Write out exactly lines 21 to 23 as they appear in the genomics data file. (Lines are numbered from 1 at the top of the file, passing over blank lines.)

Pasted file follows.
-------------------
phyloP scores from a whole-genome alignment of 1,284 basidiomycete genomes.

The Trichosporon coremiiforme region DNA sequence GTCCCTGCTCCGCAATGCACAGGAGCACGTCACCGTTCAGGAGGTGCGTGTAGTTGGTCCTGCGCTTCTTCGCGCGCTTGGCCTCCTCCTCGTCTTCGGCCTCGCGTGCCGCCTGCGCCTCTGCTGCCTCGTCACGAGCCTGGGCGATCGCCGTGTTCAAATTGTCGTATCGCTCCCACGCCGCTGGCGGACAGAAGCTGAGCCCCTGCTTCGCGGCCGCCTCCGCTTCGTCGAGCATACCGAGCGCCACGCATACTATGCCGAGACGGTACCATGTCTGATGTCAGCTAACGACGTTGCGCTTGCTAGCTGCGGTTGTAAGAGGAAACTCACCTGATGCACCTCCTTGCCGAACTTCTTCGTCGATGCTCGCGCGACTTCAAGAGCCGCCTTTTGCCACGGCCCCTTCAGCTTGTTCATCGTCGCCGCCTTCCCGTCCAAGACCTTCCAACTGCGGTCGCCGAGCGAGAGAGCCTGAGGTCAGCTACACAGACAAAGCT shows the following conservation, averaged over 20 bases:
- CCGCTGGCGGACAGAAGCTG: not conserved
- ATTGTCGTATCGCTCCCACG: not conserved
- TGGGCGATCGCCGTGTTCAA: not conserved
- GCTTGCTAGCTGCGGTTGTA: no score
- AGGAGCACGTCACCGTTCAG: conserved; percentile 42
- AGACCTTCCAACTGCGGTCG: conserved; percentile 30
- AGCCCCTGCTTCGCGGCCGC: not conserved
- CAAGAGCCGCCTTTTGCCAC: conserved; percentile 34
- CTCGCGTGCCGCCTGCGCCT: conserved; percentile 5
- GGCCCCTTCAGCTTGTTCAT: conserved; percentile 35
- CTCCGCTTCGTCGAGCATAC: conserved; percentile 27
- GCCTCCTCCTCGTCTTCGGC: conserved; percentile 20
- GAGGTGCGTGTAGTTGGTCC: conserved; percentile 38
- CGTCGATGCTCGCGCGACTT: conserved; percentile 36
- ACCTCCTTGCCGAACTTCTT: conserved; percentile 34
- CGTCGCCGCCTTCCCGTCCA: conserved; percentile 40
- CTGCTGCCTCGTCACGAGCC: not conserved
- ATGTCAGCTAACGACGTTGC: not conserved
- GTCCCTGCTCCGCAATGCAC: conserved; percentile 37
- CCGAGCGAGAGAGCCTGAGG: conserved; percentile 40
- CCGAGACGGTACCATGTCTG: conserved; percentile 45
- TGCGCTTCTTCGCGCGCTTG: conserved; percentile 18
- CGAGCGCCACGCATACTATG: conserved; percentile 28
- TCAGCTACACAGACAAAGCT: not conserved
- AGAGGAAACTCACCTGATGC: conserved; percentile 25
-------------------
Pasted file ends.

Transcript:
- GTCCCTGCTCCGCAATGCAC: conserved; percentile 37
- CCGAGCGAGAGAGCCTGAGG: conserved; percentile 40
- CCGAGACGGTACCATGTCTG: conserved; percentile 45